THE FT TOP 100 SONGS
84. Pulp – “Babies”
The genius of “Babies” is that the harder you try to make sense of the story the less sense the song seems to make: and the more you think about the song the less the story matters. This is a confession of what ‘happened years ago’ which is also a seduction; an attempt to rewrite (Freud might say ‘cathect’) pre-lapsarian companionship as the prehistory of today’s desire. But the urgency of the chorus – ‘I want to take you home’ RIGHT NOW – suggests that teenaged fumblings are not the prelude to but the truth of mature sexuality, hastily hidden under the mattress when adulthood knocks on the bedroom door. Making babies is the coverstory: “Babies” doesn’t just make the family the centre of precocious sexual experiment, but makes home, kids, boyfriend-girlfriend, everything else, an excuse for it.
Story: curiosity becomes desire (‘I wanted to see as well as hear’); fellowship ‘we listened’) is abandoned for solitary vice (scopophilia); the act of entering the wardrobe (shades of CS Lewis?) becomes both enclosure and a seemingly paradoxical kind of exposure. Shut in by our desires, we’ve also effectively cornered ourselves: ‘I fell asleep inside, I never heard her come’, I was hiding, but there was nowhere to hide… And then repetition: she caught me inside; you caught me inside her, and although this time I heard you stop outside the door, I still couldn’t do anything else!
Song: a hymn to the aimlessness of undisciplined teenage desire, not yet running along socially sanctioned lines, in which one body can be substituted for another, one sister for another, one sex for another. Desire which expands to fill the time (after school) and space (bedrooms detached from the houses which enclose them, which literally do not belong: sex before marriage as sex before mortgage!) available. Which is why this story can never add up: what’s unsettling isn’t just the substitution of one sister for another, but of me for the boy from the garage up the road; ‘I had to get it on’, driven not only by my displaced lust, i.e. lust itself, but by hers.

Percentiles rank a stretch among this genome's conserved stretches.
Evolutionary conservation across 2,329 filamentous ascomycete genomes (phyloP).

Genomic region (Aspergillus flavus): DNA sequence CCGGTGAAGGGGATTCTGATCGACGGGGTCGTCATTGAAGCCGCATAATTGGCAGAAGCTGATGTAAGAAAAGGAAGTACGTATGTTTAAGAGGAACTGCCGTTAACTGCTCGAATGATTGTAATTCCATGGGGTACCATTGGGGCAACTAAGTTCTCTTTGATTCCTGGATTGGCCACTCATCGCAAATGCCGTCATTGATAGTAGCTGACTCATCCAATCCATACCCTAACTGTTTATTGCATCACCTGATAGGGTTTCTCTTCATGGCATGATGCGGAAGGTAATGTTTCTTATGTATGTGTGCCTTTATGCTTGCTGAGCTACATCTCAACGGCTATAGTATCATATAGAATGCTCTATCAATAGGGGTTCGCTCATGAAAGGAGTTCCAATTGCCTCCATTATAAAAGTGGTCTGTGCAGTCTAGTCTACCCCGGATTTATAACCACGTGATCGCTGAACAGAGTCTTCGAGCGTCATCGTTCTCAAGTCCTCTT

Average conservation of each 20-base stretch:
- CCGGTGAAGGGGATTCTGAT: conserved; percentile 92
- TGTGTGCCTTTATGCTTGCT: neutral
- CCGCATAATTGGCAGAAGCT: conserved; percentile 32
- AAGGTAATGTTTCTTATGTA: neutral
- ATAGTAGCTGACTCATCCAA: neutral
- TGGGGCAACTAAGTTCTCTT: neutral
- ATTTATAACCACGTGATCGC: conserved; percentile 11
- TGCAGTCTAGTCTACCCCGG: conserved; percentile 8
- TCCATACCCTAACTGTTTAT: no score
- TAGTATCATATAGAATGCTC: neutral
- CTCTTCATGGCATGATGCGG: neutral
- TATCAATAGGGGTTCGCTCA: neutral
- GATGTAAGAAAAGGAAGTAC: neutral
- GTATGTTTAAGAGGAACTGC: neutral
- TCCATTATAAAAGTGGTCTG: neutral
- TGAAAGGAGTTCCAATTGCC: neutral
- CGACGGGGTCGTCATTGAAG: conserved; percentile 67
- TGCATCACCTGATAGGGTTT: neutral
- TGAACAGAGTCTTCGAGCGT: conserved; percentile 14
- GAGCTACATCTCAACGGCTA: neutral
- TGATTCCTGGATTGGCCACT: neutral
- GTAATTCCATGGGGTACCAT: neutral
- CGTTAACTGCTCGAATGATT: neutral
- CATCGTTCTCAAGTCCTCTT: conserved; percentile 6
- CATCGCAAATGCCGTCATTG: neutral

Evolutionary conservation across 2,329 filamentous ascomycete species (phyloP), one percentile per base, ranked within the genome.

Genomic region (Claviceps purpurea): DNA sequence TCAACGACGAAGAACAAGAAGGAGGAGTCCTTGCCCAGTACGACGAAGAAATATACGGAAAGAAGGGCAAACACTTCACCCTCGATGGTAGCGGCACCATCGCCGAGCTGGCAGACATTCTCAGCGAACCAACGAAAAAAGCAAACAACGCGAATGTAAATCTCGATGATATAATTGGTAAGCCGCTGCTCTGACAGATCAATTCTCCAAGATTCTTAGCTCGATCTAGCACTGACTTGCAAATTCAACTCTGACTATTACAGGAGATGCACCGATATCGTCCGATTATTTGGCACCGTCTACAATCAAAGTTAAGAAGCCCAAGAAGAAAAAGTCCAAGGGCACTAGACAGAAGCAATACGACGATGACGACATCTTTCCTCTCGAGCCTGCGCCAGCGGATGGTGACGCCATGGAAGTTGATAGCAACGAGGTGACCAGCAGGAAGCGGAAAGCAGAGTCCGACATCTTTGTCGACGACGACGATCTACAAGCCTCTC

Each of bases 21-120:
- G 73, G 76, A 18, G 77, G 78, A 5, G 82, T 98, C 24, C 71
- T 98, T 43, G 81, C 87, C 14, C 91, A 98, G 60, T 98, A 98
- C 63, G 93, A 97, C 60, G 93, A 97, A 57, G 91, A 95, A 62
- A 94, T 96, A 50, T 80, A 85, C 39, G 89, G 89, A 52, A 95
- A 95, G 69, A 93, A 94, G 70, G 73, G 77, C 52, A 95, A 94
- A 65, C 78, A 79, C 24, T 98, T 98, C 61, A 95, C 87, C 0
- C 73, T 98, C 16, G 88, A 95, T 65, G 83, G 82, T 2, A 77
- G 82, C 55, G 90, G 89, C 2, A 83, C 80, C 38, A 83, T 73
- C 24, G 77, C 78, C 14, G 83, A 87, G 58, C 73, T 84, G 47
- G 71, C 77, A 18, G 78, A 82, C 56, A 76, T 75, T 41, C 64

Excuses multiply guilt rather than rescind it, and “Babies” produces the fact of substitution – that for sex one body is as good as another – which love’s particularity seeks to tame and subdue. I want to take you home. Now. We can make up for all that lost time. So I was watching your sister; and I was listening while you went with Neve. So we never. Although we wanted to really. It was you all along. But we never. Until now. Now? If the chorus is supposed to make amends for or cancel out the past, it’s not just unconvincing, but a radical failure. The indeterminate ‘you’ to which it is addressed is never just you, never only you, never really you at all: it’s you or your sister, you and your sister, you and/or whoever else were to be sitting across the table from me now.
…And of course, YOU: and you, and you, and you? This is popular music and like the sound of one couple in the block shagging, as Jarvis recounts in Sheffield Sex City, one of the tracks that partnered “Babies” on the original Gift release, pretty soon it’ll have everybody fucking.